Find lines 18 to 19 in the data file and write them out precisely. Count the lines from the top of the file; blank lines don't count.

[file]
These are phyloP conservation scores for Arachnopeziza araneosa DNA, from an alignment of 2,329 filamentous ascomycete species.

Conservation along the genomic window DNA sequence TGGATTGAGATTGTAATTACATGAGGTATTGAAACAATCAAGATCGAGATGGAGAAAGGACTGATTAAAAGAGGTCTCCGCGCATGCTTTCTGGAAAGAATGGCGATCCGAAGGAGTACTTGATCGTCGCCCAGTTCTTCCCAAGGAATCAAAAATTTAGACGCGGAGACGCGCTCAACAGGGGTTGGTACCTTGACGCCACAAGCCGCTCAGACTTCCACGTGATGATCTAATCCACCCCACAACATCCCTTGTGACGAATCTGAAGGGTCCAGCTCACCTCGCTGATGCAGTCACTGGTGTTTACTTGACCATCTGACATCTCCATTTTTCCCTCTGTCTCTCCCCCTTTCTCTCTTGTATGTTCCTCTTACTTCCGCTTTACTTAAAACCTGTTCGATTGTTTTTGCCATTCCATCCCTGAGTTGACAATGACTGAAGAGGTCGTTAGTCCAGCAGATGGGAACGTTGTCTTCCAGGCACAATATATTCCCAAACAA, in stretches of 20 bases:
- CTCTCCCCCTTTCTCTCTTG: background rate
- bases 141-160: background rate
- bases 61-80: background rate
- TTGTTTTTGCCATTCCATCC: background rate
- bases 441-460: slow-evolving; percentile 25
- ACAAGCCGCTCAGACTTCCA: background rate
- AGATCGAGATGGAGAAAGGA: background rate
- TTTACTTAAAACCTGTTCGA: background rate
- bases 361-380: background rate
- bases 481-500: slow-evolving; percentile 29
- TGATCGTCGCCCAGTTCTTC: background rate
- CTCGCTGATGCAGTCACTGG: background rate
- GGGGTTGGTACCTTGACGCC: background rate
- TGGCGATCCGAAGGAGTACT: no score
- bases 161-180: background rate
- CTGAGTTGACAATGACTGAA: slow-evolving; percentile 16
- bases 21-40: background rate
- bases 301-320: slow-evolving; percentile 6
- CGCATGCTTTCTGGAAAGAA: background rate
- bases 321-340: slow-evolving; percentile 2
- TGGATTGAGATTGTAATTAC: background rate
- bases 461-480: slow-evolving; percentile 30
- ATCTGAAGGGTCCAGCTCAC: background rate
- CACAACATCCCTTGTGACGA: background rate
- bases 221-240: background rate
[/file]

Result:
- CTGAGTTGACAATGACTGAA: slow-evolving; percentile 16
- bases 21-40: background rate